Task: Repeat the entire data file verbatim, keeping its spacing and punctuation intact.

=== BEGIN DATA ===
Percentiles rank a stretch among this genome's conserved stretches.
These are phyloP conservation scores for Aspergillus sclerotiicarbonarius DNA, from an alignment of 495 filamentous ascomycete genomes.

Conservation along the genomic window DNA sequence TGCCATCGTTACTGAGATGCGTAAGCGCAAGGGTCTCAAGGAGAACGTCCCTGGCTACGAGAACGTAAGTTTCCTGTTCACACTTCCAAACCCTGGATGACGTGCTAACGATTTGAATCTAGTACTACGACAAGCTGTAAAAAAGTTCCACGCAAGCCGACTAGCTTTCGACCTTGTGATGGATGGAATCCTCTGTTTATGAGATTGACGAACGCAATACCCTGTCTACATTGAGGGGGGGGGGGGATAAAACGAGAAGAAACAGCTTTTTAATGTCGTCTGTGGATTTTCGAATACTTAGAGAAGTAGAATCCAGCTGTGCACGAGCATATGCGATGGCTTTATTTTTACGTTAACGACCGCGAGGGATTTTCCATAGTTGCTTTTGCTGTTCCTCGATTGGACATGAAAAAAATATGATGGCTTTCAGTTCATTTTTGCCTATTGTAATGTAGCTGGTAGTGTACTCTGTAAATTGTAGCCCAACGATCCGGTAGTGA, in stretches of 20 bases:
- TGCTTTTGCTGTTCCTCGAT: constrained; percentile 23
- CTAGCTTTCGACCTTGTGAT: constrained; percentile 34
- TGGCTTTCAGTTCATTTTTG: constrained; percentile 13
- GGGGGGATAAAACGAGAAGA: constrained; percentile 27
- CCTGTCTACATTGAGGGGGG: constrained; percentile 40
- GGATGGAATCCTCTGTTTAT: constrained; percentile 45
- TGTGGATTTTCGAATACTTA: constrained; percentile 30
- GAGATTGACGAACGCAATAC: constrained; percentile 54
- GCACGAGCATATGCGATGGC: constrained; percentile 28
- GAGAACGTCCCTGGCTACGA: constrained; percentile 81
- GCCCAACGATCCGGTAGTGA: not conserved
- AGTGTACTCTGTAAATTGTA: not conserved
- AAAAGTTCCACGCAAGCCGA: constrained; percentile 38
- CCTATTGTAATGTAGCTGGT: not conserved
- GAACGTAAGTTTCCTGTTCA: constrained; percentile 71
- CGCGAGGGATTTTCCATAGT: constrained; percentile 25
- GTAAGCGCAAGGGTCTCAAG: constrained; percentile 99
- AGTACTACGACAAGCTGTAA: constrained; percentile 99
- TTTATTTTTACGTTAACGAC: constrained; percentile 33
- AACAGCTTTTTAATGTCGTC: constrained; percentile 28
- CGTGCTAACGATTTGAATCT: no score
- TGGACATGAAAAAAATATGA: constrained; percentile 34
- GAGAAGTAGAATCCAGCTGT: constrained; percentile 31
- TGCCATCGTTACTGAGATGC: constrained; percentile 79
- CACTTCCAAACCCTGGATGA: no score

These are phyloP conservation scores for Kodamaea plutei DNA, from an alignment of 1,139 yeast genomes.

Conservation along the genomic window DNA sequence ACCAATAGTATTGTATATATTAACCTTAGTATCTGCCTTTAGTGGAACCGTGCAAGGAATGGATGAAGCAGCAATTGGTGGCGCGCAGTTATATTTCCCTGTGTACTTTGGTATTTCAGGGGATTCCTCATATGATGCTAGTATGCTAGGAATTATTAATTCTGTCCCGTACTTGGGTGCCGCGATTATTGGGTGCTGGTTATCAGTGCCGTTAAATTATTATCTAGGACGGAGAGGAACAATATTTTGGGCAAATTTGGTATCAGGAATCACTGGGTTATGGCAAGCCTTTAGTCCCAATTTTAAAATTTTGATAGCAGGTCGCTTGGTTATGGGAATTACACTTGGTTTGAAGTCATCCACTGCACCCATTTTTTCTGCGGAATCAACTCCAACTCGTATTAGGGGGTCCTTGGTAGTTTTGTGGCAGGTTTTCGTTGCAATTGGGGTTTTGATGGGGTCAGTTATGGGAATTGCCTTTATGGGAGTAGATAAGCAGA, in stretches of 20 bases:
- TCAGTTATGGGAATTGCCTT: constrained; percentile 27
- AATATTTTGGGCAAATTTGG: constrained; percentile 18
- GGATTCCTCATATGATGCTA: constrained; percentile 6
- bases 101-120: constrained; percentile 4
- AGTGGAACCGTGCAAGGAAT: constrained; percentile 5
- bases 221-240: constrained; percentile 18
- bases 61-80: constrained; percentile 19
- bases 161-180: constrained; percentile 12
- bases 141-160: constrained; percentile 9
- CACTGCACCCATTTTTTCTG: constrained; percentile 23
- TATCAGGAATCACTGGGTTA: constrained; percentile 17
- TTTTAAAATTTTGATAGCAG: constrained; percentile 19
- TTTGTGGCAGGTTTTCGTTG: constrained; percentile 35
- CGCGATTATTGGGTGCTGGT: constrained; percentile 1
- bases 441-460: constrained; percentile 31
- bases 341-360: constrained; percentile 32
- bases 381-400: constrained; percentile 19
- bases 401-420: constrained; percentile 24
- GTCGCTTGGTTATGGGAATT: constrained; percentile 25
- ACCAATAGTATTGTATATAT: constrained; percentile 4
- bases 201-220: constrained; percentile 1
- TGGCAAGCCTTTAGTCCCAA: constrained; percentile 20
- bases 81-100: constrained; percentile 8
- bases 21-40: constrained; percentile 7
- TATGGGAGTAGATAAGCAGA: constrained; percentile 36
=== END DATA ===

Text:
Percentiles rank a stretch among this genome's conserved stretches.
These are phyloP conservation scores for Aspergillus sclerotiicarbonarius DNA, from an alignment of 495 filamentous ascomycete genomes.

Conservation along the genomic window DNA sequence TGCCATCGTTACTGAGATGCGTAAGCGCAAGGGTCTCAAGGAGAACGTCCCTGGCTACGAGAACGTAAGTTTCCTGTTCACACTTCCAAACCCTGGATGACGTGCTAACGATTTGAATCTAGTACTACGACAAGCTGTAAAAAAGTTCCACGCAAGCCGACTAGCTTTCGACCTTGTGATGGATGGAATCCTCTGTTTATGAGATTGACGAACGCAATACCCTGTCTACATTGAGGGGGGGGGGGGATAAAACGAGAAGAAACAGCTTTTTAATGTCGTCTGTGGATTTTCGAATACTTAGAGAAGTAGAATCCAGCTGTGCACGAGCATATGCGATGGCTTTATTTTTACGTTAACGACCGCGAGGGATTTTCCATAGTTGCTTTTGCTGTTCCTCGATTGGACATGAAAAAAATATGATGGCTTTCAGTTCATTTTTGCCTATTGTAATGTAGCTGGTAGTGTACTCTGTAAATTGTAGCCCAACGATCCGGTAGTGA, in stretches of 20 bases:
- TGCTTTTGCTGTTCCTCGAT: constrained; percentile 23
- CTAGCTTTCGACCTTGTGAT: constrained; percentile 34
- TGGCTTTCAGTTCATTTTTG: constrained; percentile 13
- GGGGGGATAAAACGAGAAGA: constrained; percentile 27
- CCTGTCTACATTGAGGGGGG: constrained; percentile 40
- GGATGGAATCCTCTGTTTAT: constrained; percentile 45
- TGTGGATTTTCGAATACTTA: constrained; percentile 30
- GAGATTGACGAACGCAATAC: constrained; percentile 54
- GCACGAGCATATGCGATGGC: constrained; percentile 28
- GAGAACGTCCCTGGCTACGA: constrained; percentile 81
- GCCCAACGATCCGGTAGTGA: not conserved
- AGTGTACTCTGTAAATTGTA: not conserved
- AAAAGTTCCACGCAAGCCGA: constrained; percentile 38
- CCTATTGTAATGTAGCTGGT: not conserved
- GAACGTAAGTTTCCTGTTCA: constrained; percentile 71
- CGCGAGGGATTTTCCATAGT: constrained; percentile 25
- GTAAGCGCAAGGGTCTCAAG: constrained; percentile 99
- AGTACTACGACAAGCTGTAA: constrained; percentile 99
- TTTATTTTTACGTTAACGAC: constrained; percentile 33
- AACAGCTTTTTAATGTCGTC: constrained; percentile 28
- CGTGCTAACGATTTGAATCT: no score
- TGGACATGAAAAAAATATGA: constrained; percentile 34
- GAGAAGTAGAATCCAGCTGT: constrained; percentile 31
- TGCCATCGTTACTGAGATGC: constrained; percentile 79
- CACTTCCAAACCCTGGATGA: no score

These are phyloP conservation scores for Kodamaea plutei DNA, from an alignment of 1,139 yeast genomes.

Conservation along the genomic window DNA sequence ACCAATAGTATTGTATATATTAACCTTAGTATCTGCCTTTAGTGGAACCGTGCAAGGAATGGATGAAGCAGCAATTGGTGGCGCGCAGTTATATTTCCCTGTGTACTTTGGTATTTCAGGGGATTCCTCATATGATGCTAGTATGCTAGGAATTATTAATTCTGTCCCGTACTTGGGTGCCGCGATTATTGGGTGCTGGTTATCAGTGCCGTTAAATTATTATCTAGGACGGAGAGGAACAATATTTTGGGCAAATTTGGTATCAGGAATCACTGGGTTATGGCAAGCCTTTAGTCCCAATTTTAAAATTTTGATAGCAGGTCGCTTGGTTATGGGAATTACACTTGGTTTGAAGTCATCCACTGCACCCATTTTTTCTGCGGAATCAACTCCAACTCGTATTAGGGGGTCCTTGGTAGTTTTGTGGCAGGTTTTCGTTGCAATTGGGGTTTTGATGGGGTCAGTTATGGGAATTGCCTTTATGGGAGTAGATAAGCAGA, in stretches of 20 bases:
- TCAGTTATGGGAATTGCCTT: constrained; percentile 27
- AATATTTTGGGCAAATTTGG: constrained; percentile 18
- GGATTCCTCATATGATGCTA: constrained; percentile 6
- bases 101-120: constrained; percentile 4
- AGTGGAACCGTGCAAGGAAT: constrained; percentile 5
- bases 221-240: constrained; percentile 18
- bases 61-80: constrained; percentile 19
- bases 161-180: constrained; percentile 12
- bases 141-160: constrained; percentile 9
- CACTGCACCCATTTTTTCTG: constrained; percentile 23
- TATCAGGAATCACTGGGTTA: constrained; percentile 17
- TTTTAAAATTTTGATAGCAG: constrained; percentile 19
- TTTGTGGCAGGTTTTCGTTG: constrained; percentile 35
- CGCGATTATTGGGTGCTGGT: constrained; percentile 1
- bases 441-460: constrained; percentile 31
- bases 341-360: constrained; percentile 32
- bases 381-400: constrained; percentile 19
- bases 401-420: constrained; percentile 24
- GTCGCTTGGTTATGGGAATT: constrained; percentile 25
- ACCAATAGTATTGTATATAT: constrained; percentile 4
- bases 201-220: constrained; percentile 1
- TGGCAAGCCTTTAGTCCCAA: constrained; percentile 20
- bases 81-100: constrained; percentile 8
- bases 21-40: constrained; percentile 7
- TATGGGAGTAGATAAGCAGA: constrained; percentile 36